Are there tricks to interviewing to get good candidates?

Last week I had a discussion with some of my colleagues about interviewing. As they have come from a computer science background, their questions consisted of things like showing how a linked list works, how to do bitwise operations, etc. I actually struggle with these questions as I don’t have a computer science background, I haven’t been in college for 16 years, and I pretty much haven’t touched this type of code in years since I’ve been doing Objective-C development. So do these questions help find solid candidates? I have no idea.

When I’ve interviewed people, I’m not clever enough to come up with this types of computer science questions, so I’ve taken different routes and try to get at how a person thinks and what they can learn. One of the most important things I learned in college was how to teach myself anything which has proven to be an asset. A number of years ago, I had an interview at Apple for AppleWorks and I basically didn’t get the job because I didn’t know C++. The next interview I went on, I don’t believe I was asked highly technical questions and was hired. Within 2 weeks, I learned C++ and was off and running.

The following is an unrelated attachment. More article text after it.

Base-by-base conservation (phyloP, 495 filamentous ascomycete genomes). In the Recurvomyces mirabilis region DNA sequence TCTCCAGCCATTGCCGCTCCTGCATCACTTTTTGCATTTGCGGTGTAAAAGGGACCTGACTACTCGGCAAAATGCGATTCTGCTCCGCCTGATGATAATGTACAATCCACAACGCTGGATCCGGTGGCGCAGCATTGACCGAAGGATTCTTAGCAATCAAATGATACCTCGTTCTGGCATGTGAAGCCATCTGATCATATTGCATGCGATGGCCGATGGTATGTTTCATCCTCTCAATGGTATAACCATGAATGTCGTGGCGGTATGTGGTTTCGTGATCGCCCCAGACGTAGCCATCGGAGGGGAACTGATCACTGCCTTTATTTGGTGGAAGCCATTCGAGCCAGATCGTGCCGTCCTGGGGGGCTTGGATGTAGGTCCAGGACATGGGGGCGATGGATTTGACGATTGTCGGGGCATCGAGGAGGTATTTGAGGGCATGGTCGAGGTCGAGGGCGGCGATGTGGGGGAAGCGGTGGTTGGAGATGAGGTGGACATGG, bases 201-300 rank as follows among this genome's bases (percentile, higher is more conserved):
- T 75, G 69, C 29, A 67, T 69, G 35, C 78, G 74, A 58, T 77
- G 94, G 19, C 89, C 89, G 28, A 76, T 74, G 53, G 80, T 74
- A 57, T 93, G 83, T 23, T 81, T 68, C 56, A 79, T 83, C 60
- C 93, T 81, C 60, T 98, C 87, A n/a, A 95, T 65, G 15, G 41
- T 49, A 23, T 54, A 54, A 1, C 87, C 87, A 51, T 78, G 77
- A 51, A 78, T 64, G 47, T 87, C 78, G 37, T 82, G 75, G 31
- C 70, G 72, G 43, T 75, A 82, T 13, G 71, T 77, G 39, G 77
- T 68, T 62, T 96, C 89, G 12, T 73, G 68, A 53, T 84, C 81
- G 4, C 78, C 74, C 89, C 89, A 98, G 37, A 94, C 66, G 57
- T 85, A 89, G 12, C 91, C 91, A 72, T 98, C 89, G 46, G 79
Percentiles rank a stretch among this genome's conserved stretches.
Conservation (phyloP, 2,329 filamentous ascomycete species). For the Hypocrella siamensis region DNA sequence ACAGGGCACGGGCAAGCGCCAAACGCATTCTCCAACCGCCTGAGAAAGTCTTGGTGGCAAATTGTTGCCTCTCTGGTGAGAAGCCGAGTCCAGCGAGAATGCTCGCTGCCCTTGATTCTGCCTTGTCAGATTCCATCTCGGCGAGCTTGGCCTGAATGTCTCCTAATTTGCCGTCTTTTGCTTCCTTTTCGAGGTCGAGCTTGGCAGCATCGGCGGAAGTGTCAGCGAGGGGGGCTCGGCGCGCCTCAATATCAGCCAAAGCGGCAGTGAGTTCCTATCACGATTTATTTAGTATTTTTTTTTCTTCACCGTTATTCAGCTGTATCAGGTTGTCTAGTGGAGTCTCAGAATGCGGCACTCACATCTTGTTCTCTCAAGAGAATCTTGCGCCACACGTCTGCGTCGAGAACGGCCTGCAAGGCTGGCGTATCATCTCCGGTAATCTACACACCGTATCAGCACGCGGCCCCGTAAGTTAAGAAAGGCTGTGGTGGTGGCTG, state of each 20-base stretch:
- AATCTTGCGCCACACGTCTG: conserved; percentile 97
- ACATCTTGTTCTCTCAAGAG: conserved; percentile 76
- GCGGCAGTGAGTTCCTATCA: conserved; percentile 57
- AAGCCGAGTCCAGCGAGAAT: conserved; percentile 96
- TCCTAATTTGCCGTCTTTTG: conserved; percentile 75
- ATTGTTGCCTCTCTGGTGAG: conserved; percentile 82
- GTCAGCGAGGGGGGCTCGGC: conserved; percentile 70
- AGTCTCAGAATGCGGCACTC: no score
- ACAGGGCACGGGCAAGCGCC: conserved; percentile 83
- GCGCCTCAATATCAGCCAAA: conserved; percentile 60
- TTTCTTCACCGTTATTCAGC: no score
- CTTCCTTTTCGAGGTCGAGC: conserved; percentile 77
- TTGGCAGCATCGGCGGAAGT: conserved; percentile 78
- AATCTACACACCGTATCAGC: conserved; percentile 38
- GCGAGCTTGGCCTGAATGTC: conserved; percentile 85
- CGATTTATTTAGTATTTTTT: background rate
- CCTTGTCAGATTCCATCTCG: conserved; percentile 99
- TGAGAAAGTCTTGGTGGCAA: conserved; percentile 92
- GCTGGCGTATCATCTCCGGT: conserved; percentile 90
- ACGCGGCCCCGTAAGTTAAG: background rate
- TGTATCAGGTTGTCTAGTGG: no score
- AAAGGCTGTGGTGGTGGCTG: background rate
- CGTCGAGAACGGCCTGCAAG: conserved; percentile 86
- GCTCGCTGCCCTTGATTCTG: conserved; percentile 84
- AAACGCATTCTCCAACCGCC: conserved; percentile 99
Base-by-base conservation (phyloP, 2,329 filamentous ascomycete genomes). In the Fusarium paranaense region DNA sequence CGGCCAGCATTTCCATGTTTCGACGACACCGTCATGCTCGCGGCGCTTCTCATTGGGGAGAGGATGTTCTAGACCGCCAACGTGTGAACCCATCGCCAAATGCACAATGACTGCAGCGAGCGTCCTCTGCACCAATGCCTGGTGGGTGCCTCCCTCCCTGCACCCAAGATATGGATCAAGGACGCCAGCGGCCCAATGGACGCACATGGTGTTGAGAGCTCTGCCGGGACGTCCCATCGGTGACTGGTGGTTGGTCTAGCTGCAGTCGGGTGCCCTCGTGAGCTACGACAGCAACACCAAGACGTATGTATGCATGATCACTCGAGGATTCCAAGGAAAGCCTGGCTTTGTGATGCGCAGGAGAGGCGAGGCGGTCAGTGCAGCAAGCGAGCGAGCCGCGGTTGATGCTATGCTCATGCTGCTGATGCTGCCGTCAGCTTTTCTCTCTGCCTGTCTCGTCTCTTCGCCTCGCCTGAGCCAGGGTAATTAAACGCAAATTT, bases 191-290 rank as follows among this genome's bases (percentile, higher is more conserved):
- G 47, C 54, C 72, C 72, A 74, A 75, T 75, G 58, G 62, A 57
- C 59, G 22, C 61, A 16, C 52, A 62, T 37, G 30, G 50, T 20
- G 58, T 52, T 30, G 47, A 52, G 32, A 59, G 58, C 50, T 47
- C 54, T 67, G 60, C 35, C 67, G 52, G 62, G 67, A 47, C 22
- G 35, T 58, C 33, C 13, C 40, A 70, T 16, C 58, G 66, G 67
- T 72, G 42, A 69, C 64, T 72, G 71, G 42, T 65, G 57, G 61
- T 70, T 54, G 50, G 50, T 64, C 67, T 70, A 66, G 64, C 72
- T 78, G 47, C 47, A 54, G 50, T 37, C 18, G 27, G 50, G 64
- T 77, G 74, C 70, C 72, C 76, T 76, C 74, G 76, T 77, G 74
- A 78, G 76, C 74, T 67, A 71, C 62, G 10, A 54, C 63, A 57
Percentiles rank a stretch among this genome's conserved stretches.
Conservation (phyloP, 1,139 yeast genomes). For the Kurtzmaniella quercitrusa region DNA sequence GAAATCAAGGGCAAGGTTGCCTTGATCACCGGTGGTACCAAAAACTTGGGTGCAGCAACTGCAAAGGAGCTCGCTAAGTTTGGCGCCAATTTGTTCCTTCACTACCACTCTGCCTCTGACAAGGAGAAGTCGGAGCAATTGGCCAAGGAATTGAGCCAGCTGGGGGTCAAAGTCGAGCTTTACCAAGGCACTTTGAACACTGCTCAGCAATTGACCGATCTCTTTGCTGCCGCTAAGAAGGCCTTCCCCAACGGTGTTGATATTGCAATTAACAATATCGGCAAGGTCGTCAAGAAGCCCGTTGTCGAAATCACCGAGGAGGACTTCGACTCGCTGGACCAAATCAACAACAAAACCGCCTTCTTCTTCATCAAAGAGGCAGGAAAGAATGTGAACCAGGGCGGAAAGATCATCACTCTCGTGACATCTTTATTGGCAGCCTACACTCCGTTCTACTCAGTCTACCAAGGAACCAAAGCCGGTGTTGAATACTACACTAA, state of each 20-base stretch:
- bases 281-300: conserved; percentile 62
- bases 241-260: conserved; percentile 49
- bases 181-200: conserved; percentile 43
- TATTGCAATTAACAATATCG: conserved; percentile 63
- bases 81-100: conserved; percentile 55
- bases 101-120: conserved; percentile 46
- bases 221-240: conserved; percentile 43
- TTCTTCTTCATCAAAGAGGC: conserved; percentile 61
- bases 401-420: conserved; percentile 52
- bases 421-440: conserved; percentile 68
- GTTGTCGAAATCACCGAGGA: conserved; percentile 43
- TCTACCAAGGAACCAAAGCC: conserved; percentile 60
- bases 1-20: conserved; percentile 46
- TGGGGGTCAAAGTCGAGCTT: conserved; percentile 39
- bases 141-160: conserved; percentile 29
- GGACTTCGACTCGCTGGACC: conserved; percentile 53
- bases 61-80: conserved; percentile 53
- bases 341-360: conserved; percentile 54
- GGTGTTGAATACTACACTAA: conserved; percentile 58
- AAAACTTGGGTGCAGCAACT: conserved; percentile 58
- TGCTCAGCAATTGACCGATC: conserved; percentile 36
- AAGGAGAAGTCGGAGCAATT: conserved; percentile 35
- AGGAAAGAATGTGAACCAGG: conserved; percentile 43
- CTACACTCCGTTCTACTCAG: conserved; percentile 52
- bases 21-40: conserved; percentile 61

There is no magic to interviewing and maybe computer science questions are great for candidates right out of college, but do they help adequately screen candidates? If the candidate gets the CS questions wrong, could a good candidate be slipping through the cracks? Possibly. I find that if I probe a person for specifics on what they have on their resume, I can get a pretty good idea of how the candidate will work.

To each his own; there are no right answers or formulas for finding and retaining good employees/contractors.

4 Replies to “Are there tricks to interviewing to get good candidates?”

    1. Hi Pierce,

      That is a great article and very much to the point. I had an interview at Google a few years back for a contract position and was asked some pure CS questions even though I had more than 10 years of experience doing Mac development. While I was bummed about not getting it, it was for the best. I think a lot of companies are passing up good people just because they don’t have the exact prerequisites on the job description.

    1. I came across another article yesterday which is a lot more in line with what I’d be looking for when I interview. This article adds a few more items to what you list above. Definitely another good read.

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